Did the contract "create or carry out restrictions in the free pursuit of a business authorized or permitted by the laws of this State?" The antitrust Act does not create a new business for any person, nor does it give a new right in the property of others, but the object of the law was to prevent interference with business authorized and carried on in accordance with the laws of the State. It is therefore pertinent to inquire what business interest was in any way affected by this contract? The two companies unquestionably had the right to contract that the one should furnish the sleeping cars and maintain them, thereby furnishing accommodations to the passengers of the other, and to collect fares therefor. So far the contract is in conformity to law. This action rests alone upon the alleged illegality of the provision of the contract which grants to the Pullman Company the exclusive right to furnish sleeping cars for use on all lines of road owned or controlled by the Ft. Worth and Denver City Company, and all roads which it might thereafter acquire or operate. Waiving the fact that at the time the law of 1903 was enacted there was no other persons or company engaged in the like business in Texas, we come to the question, did the railroad company have the lawful right to make a contract with the Pullman Company, whereby it excluded all other companies, for fifteen years, from furnishing to the Railroad Company sleeping cars for use on all of its lines? That question suggests this, did all sleeping car companies have a right to demand of the railroad company to haul their coaches on its railroad? If yea, the contract restricted the free pursuit of a lawful business and constitutes a trust under the Act of 1903, otherwise the law has not been violated by the agreement. The effect of this contract was that the railroad company rented from the sleeping car company its coaches, agreeing to haul them over its lines of road, the sleeping car company furnishing sleeping accommodations and other conveniences to such passengers of the railroad as should desire them. The demand of the traveling public for sleeping cars and like conveniences imposes upon railroads an obligation as potent as a rule of law; the demand must be complied with, which the carrier may do either by furnishing its own coaches or by contracting with another corporation as in this case. In order to justify a sleeping car company in furnishing such accommodations the railroad may give the exclusive right, because it is necessary to permanent and reliable service which is in the interest of the public. This contract in no way interfered with the right of any other sleeping car company, if any existed, to build or furnish its cars to other railroads. Neither the Pullman nor any other corporation or person had a right to have sleeping cars attached to the passenger trains of the Ft. Worth Denver City Railroad Company, therefore, to exclude them did not restrict "the free pursuit of any business authorized or permitted by law," because such business was not authorized to be pursued on a railroad without the consent of the owner, and, since no such business right existed, it could not be restricted. Lewis v. Railroad Co., 10 Texas Ct. Rep., 423; Kates v. Atlanta Baggage and Cab Co., 107 Ga. 636; Express Cases, 117 U.S. 26; Chicago, St. L. N.O. Ry. Co. v. Pullman So. Car Co., 139 U.S. 79; Fluker v. Georgia Ry. B. Co., 81 Ga. 461; Barney v. O.B. H. Steamboat Co., 67 N.Y. 301.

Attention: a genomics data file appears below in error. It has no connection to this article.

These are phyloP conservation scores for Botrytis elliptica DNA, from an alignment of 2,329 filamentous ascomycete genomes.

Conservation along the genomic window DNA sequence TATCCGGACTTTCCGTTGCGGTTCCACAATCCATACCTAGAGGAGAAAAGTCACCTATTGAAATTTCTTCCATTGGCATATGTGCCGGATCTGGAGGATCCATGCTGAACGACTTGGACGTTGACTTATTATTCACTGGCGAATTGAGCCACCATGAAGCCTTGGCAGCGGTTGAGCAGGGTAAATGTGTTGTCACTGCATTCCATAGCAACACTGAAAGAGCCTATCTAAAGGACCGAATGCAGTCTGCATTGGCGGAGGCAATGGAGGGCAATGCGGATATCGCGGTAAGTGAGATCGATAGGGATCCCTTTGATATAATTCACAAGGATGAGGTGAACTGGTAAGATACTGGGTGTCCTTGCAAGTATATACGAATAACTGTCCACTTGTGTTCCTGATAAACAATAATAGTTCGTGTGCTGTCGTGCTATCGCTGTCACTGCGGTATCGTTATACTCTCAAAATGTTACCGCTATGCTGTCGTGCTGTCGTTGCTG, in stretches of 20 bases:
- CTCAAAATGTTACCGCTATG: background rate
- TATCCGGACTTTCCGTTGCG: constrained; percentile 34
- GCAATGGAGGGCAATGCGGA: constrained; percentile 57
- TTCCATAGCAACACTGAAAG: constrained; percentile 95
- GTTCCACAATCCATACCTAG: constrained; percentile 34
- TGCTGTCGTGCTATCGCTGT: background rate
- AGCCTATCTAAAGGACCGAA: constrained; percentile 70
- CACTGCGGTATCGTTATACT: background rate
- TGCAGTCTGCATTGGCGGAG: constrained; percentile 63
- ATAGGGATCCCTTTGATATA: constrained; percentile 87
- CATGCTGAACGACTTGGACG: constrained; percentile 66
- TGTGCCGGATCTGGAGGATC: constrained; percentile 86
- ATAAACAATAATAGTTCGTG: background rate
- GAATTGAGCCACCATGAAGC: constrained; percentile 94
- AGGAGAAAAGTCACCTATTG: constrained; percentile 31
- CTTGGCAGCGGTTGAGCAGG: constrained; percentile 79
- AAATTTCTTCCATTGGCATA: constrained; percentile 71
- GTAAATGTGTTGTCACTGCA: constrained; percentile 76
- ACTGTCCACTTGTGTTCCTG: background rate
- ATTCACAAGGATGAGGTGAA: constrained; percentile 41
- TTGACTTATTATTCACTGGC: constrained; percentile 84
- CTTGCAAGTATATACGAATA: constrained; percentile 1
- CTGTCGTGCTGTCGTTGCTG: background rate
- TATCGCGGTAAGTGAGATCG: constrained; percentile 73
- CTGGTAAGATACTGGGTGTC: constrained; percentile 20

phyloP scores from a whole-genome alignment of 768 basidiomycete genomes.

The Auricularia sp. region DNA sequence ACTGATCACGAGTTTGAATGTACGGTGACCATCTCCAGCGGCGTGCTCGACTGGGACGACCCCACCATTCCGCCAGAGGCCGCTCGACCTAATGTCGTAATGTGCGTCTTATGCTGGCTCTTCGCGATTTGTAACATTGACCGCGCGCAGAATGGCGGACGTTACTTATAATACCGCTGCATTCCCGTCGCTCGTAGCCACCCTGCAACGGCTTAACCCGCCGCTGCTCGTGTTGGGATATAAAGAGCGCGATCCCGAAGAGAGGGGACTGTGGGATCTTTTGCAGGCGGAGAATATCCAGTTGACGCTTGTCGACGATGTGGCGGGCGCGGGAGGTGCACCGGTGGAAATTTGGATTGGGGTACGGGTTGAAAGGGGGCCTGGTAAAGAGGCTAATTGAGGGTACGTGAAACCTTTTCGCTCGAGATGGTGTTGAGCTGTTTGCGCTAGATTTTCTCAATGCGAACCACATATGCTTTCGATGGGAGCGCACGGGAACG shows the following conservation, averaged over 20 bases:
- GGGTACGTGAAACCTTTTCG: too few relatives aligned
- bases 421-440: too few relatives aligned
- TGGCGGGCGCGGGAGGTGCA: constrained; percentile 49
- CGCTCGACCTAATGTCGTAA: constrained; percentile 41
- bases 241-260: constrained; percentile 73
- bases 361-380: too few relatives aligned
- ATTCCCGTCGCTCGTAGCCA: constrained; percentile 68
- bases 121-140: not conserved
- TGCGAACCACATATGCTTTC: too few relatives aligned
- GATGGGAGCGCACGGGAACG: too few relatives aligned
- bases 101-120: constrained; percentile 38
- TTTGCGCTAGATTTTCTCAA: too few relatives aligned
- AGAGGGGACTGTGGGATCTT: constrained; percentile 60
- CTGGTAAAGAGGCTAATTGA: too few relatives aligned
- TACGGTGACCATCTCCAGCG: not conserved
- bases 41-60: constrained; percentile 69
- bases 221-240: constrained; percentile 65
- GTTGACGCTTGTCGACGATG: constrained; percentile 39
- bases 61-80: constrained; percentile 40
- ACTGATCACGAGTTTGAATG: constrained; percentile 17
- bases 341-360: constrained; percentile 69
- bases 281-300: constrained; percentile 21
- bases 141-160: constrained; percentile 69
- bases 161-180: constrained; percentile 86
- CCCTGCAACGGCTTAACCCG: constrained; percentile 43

Lewis v. Railroad Company, above cited, was decided by the Court of Civil Appeals of the Second District in this State and an application for writ of error was refused by this court. In that case the facts showed that the railroad company had granted an exclusive privilege to one person to go upon its trains and solicit of passengers baggage to be hauled from the train to different parts of the city. Lewis was engaged in the same business at Mineral Wells and insisted that he had the right to have a solicitor upon the trains of that railroad with like privilege. The railroad company brought an action to enjoin him from so doing. The injunction was granted and at the trial was perpetuated by the trial court, which judgment was affirmed by the Court of Civil Appeals. It was contended that the contract between the railroad company and the person authorized to solicit on its train was a restriction upon a business authorized and permitted by the laws of this State. In a well considered opinion by Judge Speer, the Court of Civil Appeals held that while Lewis had the right to pursue that business, he could not prosecute it on the train of the railroad company without its consent.